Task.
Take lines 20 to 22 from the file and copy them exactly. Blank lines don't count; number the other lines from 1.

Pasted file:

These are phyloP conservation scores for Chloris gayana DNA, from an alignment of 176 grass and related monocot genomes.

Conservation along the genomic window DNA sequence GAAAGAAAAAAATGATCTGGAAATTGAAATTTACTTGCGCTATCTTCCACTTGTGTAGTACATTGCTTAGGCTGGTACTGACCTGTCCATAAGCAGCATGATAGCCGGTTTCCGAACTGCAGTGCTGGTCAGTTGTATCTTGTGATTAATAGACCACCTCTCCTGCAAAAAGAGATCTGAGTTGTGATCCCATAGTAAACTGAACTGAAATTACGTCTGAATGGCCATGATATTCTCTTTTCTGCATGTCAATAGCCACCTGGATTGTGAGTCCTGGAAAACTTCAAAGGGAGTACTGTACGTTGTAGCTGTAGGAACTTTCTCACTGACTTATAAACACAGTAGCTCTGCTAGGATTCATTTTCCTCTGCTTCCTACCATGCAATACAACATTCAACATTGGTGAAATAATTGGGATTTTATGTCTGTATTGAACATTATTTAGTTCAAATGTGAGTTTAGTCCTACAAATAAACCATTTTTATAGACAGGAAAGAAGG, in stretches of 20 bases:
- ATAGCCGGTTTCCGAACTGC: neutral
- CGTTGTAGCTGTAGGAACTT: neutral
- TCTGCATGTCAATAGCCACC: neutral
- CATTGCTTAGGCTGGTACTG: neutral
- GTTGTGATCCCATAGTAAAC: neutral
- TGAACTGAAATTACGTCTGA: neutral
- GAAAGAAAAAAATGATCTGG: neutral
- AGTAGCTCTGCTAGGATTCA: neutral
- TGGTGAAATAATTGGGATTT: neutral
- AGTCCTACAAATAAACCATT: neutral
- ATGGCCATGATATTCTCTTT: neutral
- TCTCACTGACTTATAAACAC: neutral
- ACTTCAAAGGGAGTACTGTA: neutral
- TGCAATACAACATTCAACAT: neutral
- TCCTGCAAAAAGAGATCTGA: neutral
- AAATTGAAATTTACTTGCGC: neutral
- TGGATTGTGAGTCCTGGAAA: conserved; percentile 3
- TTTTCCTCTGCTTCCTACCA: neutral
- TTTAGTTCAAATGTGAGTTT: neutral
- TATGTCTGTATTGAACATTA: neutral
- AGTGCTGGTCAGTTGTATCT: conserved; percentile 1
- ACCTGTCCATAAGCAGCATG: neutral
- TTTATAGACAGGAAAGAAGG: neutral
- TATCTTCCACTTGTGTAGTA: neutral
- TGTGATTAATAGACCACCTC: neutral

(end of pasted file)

- TTTTCCTCTGCTTCCTACCA: neutral
- TTTAGTTCAAATGTGAGTTT: neutral
- TATGTCTGTATTGAACATTA: neutral